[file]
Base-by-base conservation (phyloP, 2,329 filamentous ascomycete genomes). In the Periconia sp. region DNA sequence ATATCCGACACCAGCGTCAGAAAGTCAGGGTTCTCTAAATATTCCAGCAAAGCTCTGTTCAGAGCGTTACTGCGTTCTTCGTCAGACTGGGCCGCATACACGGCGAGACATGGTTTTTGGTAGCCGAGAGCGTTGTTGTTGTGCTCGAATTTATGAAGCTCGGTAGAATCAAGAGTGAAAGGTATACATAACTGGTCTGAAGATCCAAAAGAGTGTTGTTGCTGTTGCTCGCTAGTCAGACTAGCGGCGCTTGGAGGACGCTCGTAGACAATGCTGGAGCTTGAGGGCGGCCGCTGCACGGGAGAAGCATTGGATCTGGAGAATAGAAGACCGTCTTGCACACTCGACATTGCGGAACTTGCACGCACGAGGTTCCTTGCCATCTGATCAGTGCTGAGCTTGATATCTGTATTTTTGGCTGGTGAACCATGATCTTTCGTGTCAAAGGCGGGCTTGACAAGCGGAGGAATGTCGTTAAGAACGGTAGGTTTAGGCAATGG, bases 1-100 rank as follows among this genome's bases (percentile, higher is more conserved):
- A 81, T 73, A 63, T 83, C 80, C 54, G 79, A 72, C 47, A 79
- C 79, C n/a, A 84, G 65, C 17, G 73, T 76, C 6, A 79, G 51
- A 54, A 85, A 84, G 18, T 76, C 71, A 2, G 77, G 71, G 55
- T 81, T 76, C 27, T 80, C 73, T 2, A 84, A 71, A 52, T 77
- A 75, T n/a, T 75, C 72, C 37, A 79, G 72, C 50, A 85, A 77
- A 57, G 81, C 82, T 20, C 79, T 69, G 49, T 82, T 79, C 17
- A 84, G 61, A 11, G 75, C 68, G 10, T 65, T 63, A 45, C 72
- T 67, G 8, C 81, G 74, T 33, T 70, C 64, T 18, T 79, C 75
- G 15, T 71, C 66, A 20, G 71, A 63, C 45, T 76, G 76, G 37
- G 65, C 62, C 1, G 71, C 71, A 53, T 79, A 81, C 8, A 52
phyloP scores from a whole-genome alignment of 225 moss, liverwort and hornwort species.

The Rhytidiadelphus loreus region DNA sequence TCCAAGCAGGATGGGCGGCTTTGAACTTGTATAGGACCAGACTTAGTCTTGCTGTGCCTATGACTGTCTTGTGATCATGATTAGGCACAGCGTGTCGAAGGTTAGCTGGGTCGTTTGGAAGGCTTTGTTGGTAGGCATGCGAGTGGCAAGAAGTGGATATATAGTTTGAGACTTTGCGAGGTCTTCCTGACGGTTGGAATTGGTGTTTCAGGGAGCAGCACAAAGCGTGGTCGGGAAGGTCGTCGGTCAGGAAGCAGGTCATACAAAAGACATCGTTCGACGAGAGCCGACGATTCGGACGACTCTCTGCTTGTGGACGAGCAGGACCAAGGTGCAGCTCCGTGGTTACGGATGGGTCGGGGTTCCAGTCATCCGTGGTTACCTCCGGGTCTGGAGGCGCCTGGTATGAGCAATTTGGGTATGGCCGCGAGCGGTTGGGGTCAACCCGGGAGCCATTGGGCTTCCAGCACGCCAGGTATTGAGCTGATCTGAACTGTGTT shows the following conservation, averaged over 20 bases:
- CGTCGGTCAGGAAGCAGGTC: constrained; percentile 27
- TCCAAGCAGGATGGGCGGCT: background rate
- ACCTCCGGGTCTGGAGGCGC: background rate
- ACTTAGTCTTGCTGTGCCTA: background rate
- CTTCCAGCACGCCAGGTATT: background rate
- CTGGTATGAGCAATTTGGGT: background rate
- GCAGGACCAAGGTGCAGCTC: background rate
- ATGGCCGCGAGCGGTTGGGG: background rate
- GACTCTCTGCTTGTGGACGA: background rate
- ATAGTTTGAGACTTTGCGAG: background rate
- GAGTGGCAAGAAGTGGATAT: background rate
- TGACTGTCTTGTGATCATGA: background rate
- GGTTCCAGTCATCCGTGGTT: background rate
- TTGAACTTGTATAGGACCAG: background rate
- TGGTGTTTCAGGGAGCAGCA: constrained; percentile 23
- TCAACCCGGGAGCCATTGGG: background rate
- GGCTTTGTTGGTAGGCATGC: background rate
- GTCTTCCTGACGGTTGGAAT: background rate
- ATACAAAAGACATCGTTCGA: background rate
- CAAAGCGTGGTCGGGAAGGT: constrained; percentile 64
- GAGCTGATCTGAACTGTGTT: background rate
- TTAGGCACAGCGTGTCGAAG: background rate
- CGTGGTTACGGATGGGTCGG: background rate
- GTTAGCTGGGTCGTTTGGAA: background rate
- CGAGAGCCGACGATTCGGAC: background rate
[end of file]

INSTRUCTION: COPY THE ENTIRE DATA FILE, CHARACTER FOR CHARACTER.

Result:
Base-by-base conservation (phyloP, 2,329 filamentous ascomycete genomes). In the Periconia sp. region DNA sequence ATATCCGACACCAGCGTCAGAAAGTCAGGGTTCTCTAAATATTCCAGCAAAGCTCTGTTCAGAGCGTTACTGCGTTCTTCGTCAGACTGGGCCGCATACACGGCGAGACATGGTTTTTGGTAGCCGAGAGCGTTGTTGTTGTGCTCGAATTTATGAAGCTCGGTAGAATCAAGAGTGAAAGGTATACATAACTGGTCTGAAGATCCAAAAGAGTGTTGTTGCTGTTGCTCGCTAGTCAGACTAGCGGCGCTTGGAGGACGCTCGTAGACAATGCTGGAGCTTGAGGGCGGCCGCTGCACGGGAGAAGCATTGGATCTGGAGAATAGAAGACCGTCTTGCACACTCGACATTGCGGAACTTGCACGCACGAGGTTCCTTGCCATCTGATCAGTGCTGAGCTTGATATCTGTATTTTTGGCTGGTGAACCATGATCTTTCGTGTCAAAGGCGGGCTTGACAAGCGGAGGAATGTCGTTAAGAACGGTAGGTTTAGGCAATGG, bases 1-100 rank as follows among this genome's bases (percentile, higher is more conserved):
- A 81, T 73, A 63, T 83, C 80, C 54, G 79, A 72, C 47, A 79
- C 79, C n/a, A 84, G 65, C 17, G 73, T 76, C 6, A 79, G 51
- A 54, A 85, A 84, G 18, T 76, C 71, A 2, G 77, G 71, G 55
- T 81, T 76, C 27, T 80, C 73, T 2, A 84, A 71, A 52, T 77
- A 75, T n/a, T 75, C 72, C 37, A 79, G 72, C 50, A 85, A 77
- A 57, G 81, C 82, T 20, C 79, T 69, G 49, T 82, T 79, C 17
- A 84, G 61, A 11, G 75, C 68, G 10, T 65, T 63, A 45, C 72
- T 67, G 8, C 81, G 74, T 33, T 70, C 64, T 18, T 79, C 75
- G 15, T 71, C 66, A 20, G 71, A 63, C 45, T 76, G 76, G 37
- G 65, C 62, C 1, G 71, C 71, A 53, T 79, A 81, C 8, A 52
phyloP scores from a whole-genome alignment of 225 moss, liverwort and hornwort species.

The Rhytidiadelphus loreus region DNA sequence TCCAAGCAGGATGGGCGGCTTTGAACTTGTATAGGACCAGACTTAGTCTTGCTGTGCCTATGACTGTCTTGTGATCATGATTAGGCACAGCGTGTCGAAGGTTAGCTGGGTCGTTTGGAAGGCTTTGTTGGTAGGCATGCGAGTGGCAAGAAGTGGATATATAGTTTGAGACTTTGCGAGGTCTTCCTGACGGTTGGAATTGGTGTTTCAGGGAGCAGCACAAAGCGTGGTCGGGAAGGTCGTCGGTCAGGAAGCAGGTCATACAAAAGACATCGTTCGACGAGAGCCGACGATTCGGACGACTCTCTGCTTGTGGACGAGCAGGACCAAGGTGCAGCTCCGTGGTTACGGATGGGTCGGGGTTCCAGTCATCCGTGGTTACCTCCGGGTCTGGAGGCGCCTGGTATGAGCAATTTGGGTATGGCCGCGAGCGGTTGGGGTCAACCCGGGAGCCATTGGGCTTCCAGCACGCCAGGTATTGAGCTGATCTGAACTGTGTT shows the following conservation, averaged over 20 bases:
- CGTCGGTCAGGAAGCAGGTC: constrained; percentile 27
- TCCAAGCAGGATGGGCGGCT: background rate
- ACCTCCGGGTCTGGAGGCGC: background rate
- ACTTAGTCTTGCTGTGCCTA: background rate
- CTTCCAGCACGCCAGGTATT: background rate
- CTGGTATGAGCAATTTGGGT: background rate
- GCAGGACCAAGGTGCAGCTC: background rate
- ATGGCCGCGAGCGGTTGGGG: background rate
- GACTCTCTGCTTGTGGACGA: background rate
- ATAGTTTGAGACTTTGCGAG: background rate
- GAGTGGCAAGAAGTGGATAT: background rate
- TGACTGTCTTGTGATCATGA: background rate
- GGTTCCAGTCATCCGTGGTT: background rate
- TTGAACTTGTATAGGACCAG: background rate
- TGGTGTTTCAGGGAGCAGCA: constrained; percentile 23
- TCAACCCGGGAGCCATTGGG: background rate
- GGCTTTGTTGGTAGGCATGC: background rate
- GTCTTCCTGACGGTTGGAAT: background rate
- ATACAAAAGACATCGTTCGA: background rate
- CAAAGCGTGGTCGGGAAGGT: constrained; percentile 64
- GAGCTGATCTGAACTGTGTT: background rate
- TTAGGCACAGCGTGTCGAAG: background rate
- CGTGGTTACGGATGGGTCGG: background rate
- GTTAGCTGGGTCGTTTGGAA: background rate
- CGAGAGCCGACGATTCGGAC: background rate